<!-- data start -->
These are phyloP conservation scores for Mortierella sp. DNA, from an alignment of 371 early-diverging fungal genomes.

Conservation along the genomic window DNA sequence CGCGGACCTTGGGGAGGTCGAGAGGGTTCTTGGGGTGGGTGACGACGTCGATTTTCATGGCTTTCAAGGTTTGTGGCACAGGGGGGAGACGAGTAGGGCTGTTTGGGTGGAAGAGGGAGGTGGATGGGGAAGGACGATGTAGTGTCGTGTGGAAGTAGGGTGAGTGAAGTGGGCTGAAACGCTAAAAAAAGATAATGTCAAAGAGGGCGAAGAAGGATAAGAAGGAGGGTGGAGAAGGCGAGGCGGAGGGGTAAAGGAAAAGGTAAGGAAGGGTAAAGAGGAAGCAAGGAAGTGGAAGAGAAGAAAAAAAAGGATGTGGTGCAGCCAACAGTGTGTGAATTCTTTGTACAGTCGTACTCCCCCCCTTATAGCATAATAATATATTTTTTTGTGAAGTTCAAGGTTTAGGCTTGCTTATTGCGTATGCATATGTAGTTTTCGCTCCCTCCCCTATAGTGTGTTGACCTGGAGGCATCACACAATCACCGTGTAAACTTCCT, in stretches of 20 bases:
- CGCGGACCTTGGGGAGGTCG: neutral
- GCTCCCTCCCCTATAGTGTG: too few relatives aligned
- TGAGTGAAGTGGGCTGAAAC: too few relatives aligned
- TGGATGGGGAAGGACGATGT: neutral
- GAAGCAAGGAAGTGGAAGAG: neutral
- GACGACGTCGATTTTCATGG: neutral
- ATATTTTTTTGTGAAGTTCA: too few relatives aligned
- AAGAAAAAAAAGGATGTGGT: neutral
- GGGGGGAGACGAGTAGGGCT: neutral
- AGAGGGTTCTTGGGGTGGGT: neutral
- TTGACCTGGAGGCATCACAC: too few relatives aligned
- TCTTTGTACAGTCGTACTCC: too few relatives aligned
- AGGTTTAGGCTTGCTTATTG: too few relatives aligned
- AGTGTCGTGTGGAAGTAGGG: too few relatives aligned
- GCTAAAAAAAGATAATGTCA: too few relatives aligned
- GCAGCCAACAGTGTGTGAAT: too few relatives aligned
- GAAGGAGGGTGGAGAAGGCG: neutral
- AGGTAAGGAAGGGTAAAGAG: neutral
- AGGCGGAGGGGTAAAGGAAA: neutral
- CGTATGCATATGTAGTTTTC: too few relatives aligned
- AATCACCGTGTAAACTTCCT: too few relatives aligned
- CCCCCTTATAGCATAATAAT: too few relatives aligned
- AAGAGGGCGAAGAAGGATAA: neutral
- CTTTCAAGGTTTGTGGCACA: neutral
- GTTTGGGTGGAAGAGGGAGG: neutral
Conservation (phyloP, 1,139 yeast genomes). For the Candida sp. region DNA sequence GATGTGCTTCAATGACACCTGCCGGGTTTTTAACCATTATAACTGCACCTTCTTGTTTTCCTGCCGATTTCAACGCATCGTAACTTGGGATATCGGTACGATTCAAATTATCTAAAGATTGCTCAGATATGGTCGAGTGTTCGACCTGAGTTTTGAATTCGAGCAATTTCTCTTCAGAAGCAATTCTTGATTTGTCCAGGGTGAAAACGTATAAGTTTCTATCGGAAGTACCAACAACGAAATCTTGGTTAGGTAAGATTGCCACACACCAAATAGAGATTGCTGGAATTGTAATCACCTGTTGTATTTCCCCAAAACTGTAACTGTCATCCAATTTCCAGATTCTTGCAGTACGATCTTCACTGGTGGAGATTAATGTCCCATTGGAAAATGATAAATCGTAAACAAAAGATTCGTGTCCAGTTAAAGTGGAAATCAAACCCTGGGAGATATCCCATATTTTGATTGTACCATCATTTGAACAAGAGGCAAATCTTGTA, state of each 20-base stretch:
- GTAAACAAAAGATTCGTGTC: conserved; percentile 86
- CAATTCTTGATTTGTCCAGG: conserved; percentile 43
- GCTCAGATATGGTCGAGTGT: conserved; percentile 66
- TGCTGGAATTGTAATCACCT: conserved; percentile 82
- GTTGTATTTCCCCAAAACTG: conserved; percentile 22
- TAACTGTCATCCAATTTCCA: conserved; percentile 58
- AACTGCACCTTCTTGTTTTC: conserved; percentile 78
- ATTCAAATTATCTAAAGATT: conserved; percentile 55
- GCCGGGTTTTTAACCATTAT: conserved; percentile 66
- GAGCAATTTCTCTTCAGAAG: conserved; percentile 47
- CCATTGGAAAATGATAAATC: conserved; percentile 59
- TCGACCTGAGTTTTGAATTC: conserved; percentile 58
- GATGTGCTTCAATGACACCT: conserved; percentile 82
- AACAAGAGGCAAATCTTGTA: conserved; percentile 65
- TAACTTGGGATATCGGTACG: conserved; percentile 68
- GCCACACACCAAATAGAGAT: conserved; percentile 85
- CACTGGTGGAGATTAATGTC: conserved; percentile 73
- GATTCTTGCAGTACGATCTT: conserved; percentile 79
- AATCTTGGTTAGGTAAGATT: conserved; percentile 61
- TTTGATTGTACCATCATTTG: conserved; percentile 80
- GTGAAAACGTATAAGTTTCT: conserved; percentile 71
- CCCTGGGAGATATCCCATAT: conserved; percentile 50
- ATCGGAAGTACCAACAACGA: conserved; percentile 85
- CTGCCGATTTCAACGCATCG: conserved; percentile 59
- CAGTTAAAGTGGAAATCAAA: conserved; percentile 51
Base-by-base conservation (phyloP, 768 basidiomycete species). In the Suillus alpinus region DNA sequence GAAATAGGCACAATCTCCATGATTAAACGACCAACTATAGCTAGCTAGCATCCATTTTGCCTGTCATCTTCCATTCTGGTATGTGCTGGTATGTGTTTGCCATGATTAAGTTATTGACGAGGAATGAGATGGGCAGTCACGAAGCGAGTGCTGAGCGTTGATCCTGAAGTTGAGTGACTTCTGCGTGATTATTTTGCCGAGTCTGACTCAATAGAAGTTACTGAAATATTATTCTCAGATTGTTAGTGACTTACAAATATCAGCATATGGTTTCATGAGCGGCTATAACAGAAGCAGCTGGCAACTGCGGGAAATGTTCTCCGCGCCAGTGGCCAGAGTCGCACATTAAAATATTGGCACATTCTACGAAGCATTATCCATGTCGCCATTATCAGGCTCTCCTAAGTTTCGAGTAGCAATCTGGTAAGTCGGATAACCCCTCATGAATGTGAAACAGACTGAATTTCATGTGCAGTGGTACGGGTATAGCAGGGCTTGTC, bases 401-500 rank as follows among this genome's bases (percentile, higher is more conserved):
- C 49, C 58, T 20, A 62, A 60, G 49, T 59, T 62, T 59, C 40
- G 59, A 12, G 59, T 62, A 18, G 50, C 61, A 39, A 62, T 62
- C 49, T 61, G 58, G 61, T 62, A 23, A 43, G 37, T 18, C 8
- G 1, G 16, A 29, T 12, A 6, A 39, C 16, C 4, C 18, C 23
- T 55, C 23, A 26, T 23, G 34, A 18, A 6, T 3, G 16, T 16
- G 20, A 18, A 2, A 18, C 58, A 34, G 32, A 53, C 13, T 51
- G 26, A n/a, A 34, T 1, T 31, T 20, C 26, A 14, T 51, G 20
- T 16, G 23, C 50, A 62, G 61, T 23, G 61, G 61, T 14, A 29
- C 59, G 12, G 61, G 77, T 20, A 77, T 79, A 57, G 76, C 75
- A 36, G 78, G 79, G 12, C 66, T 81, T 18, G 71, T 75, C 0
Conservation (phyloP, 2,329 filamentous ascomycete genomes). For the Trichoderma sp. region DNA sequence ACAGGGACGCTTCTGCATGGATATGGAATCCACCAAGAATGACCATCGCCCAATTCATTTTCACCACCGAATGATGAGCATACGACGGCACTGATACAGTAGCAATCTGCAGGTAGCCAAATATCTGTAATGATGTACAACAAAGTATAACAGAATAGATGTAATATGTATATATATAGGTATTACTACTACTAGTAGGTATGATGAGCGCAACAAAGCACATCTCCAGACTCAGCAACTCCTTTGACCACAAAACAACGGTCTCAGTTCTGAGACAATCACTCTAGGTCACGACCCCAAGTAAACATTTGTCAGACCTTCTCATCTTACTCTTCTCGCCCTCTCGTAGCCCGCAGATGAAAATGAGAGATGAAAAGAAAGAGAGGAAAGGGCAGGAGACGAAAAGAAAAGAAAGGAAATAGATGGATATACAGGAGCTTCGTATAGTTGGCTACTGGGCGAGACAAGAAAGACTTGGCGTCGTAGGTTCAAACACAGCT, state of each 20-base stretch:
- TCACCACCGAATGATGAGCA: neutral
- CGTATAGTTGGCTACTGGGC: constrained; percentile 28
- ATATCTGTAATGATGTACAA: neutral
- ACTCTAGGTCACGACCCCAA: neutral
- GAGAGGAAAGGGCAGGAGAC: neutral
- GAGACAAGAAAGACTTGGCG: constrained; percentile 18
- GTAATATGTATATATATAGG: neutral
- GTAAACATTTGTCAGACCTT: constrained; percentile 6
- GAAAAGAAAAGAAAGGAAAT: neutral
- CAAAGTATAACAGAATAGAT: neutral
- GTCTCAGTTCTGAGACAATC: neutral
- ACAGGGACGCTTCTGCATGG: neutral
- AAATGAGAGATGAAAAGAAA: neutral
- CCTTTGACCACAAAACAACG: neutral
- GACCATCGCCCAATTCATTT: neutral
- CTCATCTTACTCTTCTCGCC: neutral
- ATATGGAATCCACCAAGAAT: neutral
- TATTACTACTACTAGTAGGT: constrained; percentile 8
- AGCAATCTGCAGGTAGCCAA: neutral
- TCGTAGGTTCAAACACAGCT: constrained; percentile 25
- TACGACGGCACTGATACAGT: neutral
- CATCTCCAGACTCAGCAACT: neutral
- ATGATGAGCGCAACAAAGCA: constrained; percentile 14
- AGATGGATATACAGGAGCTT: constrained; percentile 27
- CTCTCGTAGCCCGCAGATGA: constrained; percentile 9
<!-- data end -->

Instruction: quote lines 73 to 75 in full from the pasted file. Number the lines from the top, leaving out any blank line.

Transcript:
- GTAAACATTTGTCAGACCTT: constrained; percentile 6
- GAAAAGAAAAGAAAGGAAAT: neutral
- CAAAGTATAACAGAATAGAT: neutral